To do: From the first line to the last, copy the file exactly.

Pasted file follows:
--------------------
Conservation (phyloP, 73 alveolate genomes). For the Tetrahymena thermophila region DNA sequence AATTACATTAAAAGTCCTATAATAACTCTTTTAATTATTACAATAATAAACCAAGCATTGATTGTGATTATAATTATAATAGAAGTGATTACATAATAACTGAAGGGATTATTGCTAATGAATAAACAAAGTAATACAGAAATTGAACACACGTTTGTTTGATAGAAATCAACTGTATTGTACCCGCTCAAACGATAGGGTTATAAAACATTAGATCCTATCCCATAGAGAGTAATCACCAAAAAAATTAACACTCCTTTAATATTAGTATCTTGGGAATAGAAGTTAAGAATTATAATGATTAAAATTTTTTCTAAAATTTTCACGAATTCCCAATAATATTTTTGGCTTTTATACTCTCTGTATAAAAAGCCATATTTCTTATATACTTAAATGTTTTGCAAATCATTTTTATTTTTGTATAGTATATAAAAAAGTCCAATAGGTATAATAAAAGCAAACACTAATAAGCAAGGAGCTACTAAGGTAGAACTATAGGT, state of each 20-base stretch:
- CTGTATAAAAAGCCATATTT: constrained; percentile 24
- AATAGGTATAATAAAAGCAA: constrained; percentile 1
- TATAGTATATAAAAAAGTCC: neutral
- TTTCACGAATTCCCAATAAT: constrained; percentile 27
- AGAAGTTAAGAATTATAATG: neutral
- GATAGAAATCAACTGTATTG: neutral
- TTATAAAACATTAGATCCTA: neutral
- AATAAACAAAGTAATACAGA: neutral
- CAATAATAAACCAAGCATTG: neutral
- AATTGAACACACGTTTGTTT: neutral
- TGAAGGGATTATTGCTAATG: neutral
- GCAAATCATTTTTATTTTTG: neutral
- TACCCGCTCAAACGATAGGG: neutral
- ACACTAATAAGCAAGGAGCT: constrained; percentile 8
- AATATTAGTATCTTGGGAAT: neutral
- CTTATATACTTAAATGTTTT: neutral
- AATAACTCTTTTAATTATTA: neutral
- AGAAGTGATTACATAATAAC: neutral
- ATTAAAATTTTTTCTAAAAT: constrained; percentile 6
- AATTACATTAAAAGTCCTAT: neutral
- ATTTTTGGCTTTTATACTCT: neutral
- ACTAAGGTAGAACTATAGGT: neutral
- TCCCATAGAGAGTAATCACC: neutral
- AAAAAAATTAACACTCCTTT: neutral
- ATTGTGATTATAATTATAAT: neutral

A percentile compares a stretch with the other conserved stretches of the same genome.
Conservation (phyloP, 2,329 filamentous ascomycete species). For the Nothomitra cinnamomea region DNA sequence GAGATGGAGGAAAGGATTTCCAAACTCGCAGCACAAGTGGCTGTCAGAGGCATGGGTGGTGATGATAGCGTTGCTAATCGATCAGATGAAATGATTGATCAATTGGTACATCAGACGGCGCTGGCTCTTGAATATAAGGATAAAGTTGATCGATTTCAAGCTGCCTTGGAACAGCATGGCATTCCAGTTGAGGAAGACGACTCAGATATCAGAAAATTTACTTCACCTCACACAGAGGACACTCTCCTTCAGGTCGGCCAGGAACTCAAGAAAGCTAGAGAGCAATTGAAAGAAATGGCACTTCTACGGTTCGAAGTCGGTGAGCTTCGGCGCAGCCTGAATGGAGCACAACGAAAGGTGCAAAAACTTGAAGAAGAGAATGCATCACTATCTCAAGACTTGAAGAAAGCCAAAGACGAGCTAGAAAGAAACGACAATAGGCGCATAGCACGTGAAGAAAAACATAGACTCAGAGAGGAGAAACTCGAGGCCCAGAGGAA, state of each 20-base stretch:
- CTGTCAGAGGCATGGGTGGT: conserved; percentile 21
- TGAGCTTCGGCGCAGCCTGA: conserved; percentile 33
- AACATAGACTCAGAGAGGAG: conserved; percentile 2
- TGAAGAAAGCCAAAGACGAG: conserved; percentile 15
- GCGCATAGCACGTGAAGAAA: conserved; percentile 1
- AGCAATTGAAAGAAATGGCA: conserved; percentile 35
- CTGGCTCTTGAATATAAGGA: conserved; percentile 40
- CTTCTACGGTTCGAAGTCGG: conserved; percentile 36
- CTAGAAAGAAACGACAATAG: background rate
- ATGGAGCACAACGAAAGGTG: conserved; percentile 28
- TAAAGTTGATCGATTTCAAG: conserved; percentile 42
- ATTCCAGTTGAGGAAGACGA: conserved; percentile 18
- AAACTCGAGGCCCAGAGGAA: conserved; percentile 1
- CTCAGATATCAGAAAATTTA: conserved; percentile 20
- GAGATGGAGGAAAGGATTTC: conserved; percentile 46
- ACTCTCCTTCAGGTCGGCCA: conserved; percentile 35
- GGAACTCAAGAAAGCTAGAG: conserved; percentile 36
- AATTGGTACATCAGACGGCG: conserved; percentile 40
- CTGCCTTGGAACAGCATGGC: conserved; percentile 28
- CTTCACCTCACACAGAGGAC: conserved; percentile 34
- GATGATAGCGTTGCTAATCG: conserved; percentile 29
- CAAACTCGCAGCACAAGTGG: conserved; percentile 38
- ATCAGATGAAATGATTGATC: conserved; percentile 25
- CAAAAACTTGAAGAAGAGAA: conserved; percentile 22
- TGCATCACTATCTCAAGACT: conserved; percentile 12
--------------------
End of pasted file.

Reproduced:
Conservation (phyloP, 73 alveolate genomes). For the Tetrahymena thermophila region DNA sequence AATTACATTAAAAGTCCTATAATAACTCTTTTAATTATTACAATAATAAACCAAGCATTGATTGTGATTATAATTATAATAGAAGTGATTACATAATAACTGAAGGGATTATTGCTAATGAATAAACAAAGTAATACAGAAATTGAACACACGTTTGTTTGATAGAAATCAACTGTATTGTACCCGCTCAAACGATAGGGTTATAAAACATTAGATCCTATCCCATAGAGAGTAATCACCAAAAAAATTAACACTCCTTTAATATTAGTATCTTGGGAATAGAAGTTAAGAATTATAATGATTAAAATTTTTTCTAAAATTTTCACGAATTCCCAATAATATTTTTGGCTTTTATACTCTCTGTATAAAAAGCCATATTTCTTATATACTTAAATGTTTTGCAAATCATTTTTATTTTTGTATAGTATATAAAAAAGTCCAATAGGTATAATAAAAGCAAACACTAATAAGCAAGGAGCTACTAAGGTAGAACTATAGGT, state of each 20-base stretch:
- CTGTATAAAAAGCCATATTT: constrained; percentile 24
- AATAGGTATAATAAAAGCAA: constrained; percentile 1
- TATAGTATATAAAAAAGTCC: neutral
- TTTCACGAATTCCCAATAAT: constrained; percentile 27
- AGAAGTTAAGAATTATAATG: neutral
- GATAGAAATCAACTGTATTG: neutral
- TTATAAAACATTAGATCCTA: neutral
- AATAAACAAAGTAATACAGA: neutral
- CAATAATAAACCAAGCATTG: neutral
- AATTGAACACACGTTTGTTT: neutral
- TGAAGGGATTATTGCTAATG: neutral
- GCAAATCATTTTTATTTTTG: neutral
- TACCCGCTCAAACGATAGGG: neutral
- ACACTAATAAGCAAGGAGCT: constrained; percentile 8
- AATATTAGTATCTTGGGAAT: neutral
- CTTATATACTTAAATGTTTT: neutral
- AATAACTCTTTTAATTATTA: neutral
- AGAAGTGATTACATAATAAC: neutral
- ATTAAAATTTTTTCTAAAAT: constrained; percentile 6
- AATTACATTAAAAGTCCTAT: neutral
- ATTTTTGGCTTTTATACTCT: neutral
- ACTAAGGTAGAACTATAGGT: neutral
- TCCCATAGAGAGTAATCACC: neutral
- AAAAAAATTAACACTCCTTT: neutral
- ATTGTGATTATAATTATAAT: neutral

A percentile compares a stretch with the other conserved stretches of the same genome.
Conservation (phyloP, 2,329 filamentous ascomycete species). For the Nothomitra cinnamomea region DNA sequence GAGATGGAGGAAAGGATTTCCAAACTCGCAGCACAAGTGGCTGTCAGAGGCATGGGTGGTGATGATAGCGTTGCTAATCGATCAGATGAAATGATTGATCAATTGGTACATCAGACGGCGCTGGCTCTTGAATATAAGGATAAAGTTGATCGATTTCAAGCTGCCTTGGAACAGCATGGCATTCCAGTTGAGGAAGACGACTCAGATATCAGAAAATTTACTTCACCTCACACAGAGGACACTCTCCTTCAGGTCGGCCAGGAACTCAAGAAAGCTAGAGAGCAATTGAAAGAAATGGCACTTCTACGGTTCGAAGTCGGTGAGCTTCGGCGCAGCCTGAATGGAGCACAACGAAAGGTGCAAAAACTTGAAGAAGAGAATGCATCACTATCTCAAGACTTGAAGAAAGCCAAAGACGAGCTAGAAAGAAACGACAATAGGCGCATAGCACGTGAAGAAAAACATAGACTCAGAGAGGAGAAACTCGAGGCCCAGAGGAA, state of each 20-base stretch:
- CTGTCAGAGGCATGGGTGGT: conserved; percentile 21
- TGAGCTTCGGCGCAGCCTGA: conserved; percentile 33
- AACATAGACTCAGAGAGGAG: conserved; percentile 2
- TGAAGAAAGCCAAAGACGAG: conserved; percentile 15
- GCGCATAGCACGTGAAGAAA: conserved; percentile 1
- AGCAATTGAAAGAAATGGCA: conserved; percentile 35
- CTGGCTCTTGAATATAAGGA: conserved; percentile 40
- CTTCTACGGTTCGAAGTCGG: conserved; percentile 36
- CTAGAAAGAAACGACAATAG: background rate
- ATGGAGCACAACGAAAGGTG: conserved; percentile 28
- TAAAGTTGATCGATTTCAAG: conserved; percentile 42
- ATTCCAGTTGAGGAAGACGA: conserved; percentile 18
- AAACTCGAGGCCCAGAGGAA: conserved; percentile 1
- CTCAGATATCAGAAAATTTA: conserved; percentile 20
- GAGATGGAGGAAAGGATTTC: conserved; percentile 46
- ACTCTCCTTCAGGTCGGCCA: conserved; percentile 35
- GGAACTCAAGAAAGCTAGAG: conserved; percentile 36
- AATTGGTACATCAGACGGCG: conserved; percentile 40
- CTGCCTTGGAACAGCATGGC: conserved; percentile 28
- CTTCACCTCACACAGAGGAC: conserved; percentile 34
- GATGATAGCGTTGCTAATCG: conserved; percentile 29
- CAAACTCGCAGCACAAGTGG: conserved; percentile 38
- ATCAGATGAAATGATTGATC: conserved; percentile 25
- CAAAAACTTGAAGAAGAGAA: conserved; percentile 22
- TGCATCACTATCTCAAGACT: conserved; percentile 12